The debate over value and ownership of intellectual property isn't new. The pioneers of the software industry fought hard against the notion, an ideal that's still evident in the open-source movement, that code shouldn't be commoditized. It's a notion that has currency among young people. Jennifer Antonatos, a marketing major at Hofstra University in Hempstead, N.Y., says consumer piracy should be a red-flag warning to the software industry that it needs to reconsider how it does business. And she has her own solution. "I'm trying to get Office but it's, like, $200 or $300, so I'm looking to see if I can download it from a friend as opposed to paying for it," she says.
It's a debate that displays some young people's na?ve view of how markets work. Rob Capogna, a 21-year-old IS major at Hofstra, says technology vendors should increase their prices if they want to cover their losses. "Some people are going to buy it anyway, and some people are going to steal it," so, Capogna reasons, vendors should try to make more money from the honest consumers. But Ravid Razak, a 21-year-old Hofstra finance major, says people want to legitimately own products that are from vendors and have fewer glitches than pirated versions. "If vendors lowered their prices, it would be better because people would rather buy the original," he says.
Young people's aptitude for the Internet and long-term exposure to its immediacy and directness lead some to make sweeping generalizations about how the marketplace will evolve. Young adults are so comfortable with the Internet that there will soon be no need for any middlemen in commerce, says Peter Gould, a 24-year-old psychology graduate student at Hofstra. "For something like insurance, say, old-fashioned folks might want to go through the traditional method of hiring an agent, but younger people are more in tune with what's available and can get it on their own," Gould says. "The reseller business model is going to be archaic."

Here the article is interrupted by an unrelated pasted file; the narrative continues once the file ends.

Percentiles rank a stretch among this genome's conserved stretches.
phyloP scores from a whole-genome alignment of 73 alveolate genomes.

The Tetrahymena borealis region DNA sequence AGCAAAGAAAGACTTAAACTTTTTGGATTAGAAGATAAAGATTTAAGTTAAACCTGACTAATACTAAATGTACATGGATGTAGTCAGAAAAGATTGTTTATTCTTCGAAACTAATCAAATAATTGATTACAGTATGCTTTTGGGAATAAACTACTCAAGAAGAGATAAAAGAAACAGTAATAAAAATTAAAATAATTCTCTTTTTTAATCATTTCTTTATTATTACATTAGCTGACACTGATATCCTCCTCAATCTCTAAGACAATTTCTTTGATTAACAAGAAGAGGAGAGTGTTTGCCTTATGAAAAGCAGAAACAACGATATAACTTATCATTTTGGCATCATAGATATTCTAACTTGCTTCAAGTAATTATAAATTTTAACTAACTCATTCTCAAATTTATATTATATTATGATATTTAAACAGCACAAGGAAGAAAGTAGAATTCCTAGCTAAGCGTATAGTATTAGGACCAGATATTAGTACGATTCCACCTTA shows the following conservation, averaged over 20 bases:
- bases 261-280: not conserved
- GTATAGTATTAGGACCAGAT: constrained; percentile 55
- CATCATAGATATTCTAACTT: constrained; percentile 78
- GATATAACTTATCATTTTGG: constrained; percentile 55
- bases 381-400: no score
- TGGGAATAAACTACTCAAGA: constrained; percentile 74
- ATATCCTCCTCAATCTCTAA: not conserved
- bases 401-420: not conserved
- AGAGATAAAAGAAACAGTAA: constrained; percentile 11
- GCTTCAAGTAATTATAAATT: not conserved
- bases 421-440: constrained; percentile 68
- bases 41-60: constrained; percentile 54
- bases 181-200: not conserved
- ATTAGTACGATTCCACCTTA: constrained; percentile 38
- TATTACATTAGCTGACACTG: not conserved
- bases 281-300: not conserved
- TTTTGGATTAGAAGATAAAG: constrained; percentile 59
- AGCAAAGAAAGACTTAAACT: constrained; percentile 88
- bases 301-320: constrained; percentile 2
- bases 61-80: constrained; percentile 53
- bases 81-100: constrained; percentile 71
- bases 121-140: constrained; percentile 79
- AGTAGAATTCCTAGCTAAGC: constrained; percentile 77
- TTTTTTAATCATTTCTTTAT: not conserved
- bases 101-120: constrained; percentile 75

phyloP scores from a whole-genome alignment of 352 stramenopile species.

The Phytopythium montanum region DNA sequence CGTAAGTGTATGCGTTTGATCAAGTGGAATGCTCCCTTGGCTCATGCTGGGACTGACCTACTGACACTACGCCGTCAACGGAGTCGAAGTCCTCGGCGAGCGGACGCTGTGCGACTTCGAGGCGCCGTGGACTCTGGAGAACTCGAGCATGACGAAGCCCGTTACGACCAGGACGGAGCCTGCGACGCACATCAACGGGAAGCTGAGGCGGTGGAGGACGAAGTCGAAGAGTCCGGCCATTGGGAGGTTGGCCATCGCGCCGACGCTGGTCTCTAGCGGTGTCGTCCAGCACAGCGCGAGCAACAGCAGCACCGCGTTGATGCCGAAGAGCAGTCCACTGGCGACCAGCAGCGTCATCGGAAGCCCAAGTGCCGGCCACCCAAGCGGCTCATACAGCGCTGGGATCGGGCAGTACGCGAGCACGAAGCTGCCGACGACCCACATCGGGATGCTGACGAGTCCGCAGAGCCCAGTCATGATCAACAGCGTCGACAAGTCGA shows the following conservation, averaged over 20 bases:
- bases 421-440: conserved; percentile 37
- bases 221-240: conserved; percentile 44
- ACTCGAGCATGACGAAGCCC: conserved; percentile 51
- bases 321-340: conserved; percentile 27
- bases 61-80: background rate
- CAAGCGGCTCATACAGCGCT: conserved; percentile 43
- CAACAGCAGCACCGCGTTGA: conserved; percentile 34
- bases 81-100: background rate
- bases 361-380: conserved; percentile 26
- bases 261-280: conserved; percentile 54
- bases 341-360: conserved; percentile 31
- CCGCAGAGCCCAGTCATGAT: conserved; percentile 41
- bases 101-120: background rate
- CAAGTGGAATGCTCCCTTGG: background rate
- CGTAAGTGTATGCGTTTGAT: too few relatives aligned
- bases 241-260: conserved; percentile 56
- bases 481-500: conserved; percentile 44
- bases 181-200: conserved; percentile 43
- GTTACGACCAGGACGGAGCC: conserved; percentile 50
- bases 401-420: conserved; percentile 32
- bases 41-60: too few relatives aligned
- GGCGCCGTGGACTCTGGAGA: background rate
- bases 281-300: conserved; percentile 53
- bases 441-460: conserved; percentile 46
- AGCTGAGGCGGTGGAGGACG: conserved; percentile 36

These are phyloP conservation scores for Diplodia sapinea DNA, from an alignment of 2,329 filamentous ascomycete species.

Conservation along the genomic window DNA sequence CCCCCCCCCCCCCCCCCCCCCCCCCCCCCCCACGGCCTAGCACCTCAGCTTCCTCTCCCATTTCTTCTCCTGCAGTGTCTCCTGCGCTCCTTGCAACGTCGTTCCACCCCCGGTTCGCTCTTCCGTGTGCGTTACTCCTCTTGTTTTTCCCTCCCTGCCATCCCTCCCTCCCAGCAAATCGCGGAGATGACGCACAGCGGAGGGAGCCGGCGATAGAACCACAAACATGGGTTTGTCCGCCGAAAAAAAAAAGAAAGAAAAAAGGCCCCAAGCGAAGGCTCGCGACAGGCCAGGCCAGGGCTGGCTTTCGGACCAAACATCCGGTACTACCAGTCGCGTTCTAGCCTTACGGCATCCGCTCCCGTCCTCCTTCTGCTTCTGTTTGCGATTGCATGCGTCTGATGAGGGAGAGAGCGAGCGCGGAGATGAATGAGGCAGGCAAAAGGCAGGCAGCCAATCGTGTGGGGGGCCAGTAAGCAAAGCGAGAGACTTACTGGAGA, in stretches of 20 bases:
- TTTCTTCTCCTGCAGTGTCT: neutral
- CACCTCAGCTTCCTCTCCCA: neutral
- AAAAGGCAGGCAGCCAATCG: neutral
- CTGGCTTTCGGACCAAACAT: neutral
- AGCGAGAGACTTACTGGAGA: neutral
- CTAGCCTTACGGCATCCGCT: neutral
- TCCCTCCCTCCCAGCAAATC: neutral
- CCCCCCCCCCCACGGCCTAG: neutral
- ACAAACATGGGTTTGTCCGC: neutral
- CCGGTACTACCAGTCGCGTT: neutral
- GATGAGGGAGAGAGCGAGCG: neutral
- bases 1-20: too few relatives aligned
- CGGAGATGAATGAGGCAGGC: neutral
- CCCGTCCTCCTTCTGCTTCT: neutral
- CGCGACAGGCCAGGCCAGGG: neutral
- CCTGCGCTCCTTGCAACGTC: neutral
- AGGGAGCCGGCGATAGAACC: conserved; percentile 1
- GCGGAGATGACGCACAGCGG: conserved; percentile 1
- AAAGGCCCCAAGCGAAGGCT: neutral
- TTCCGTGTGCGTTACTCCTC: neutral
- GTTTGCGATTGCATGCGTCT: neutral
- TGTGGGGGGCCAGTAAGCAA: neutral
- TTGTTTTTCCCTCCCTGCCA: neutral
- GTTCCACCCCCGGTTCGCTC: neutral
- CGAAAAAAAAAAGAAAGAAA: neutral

The death of the reseller channel was an Internet axiom at the height of the dot-com boom; it even had its own catchphrase--disintermediation. Along with many dot-com business models, disintermediation proved to be overly simplistic. But vestiges remain and prosper. Dell Computer, for instance, won consumers over by selling its technology directly, bypassing the retail channel and its costly overhead.
The cost of intellectual property is what drives many decisions in the digital world. Just as most young people would prefer to pay artists directly for their work, they say they're less likely to do so when they believe an intermediary is profiting along the way. That applies to any industry, anytime, if the Internet will save money--as Antonatos recently did when she bought tickets for a spring-break cruise. "It's just going to be a lot cheaper," she says.
One model that may benefit greatly from the interest of young people is open-source software development. In October, IBM held the Linux Scholar Challenge competition for college students, and organizers were blown away when they received 1,400 entries from 64 countries. It's "a proof point of how the next generation is thinking and what they're interested in," says Ross Mauri, VP for eServer development at IBM.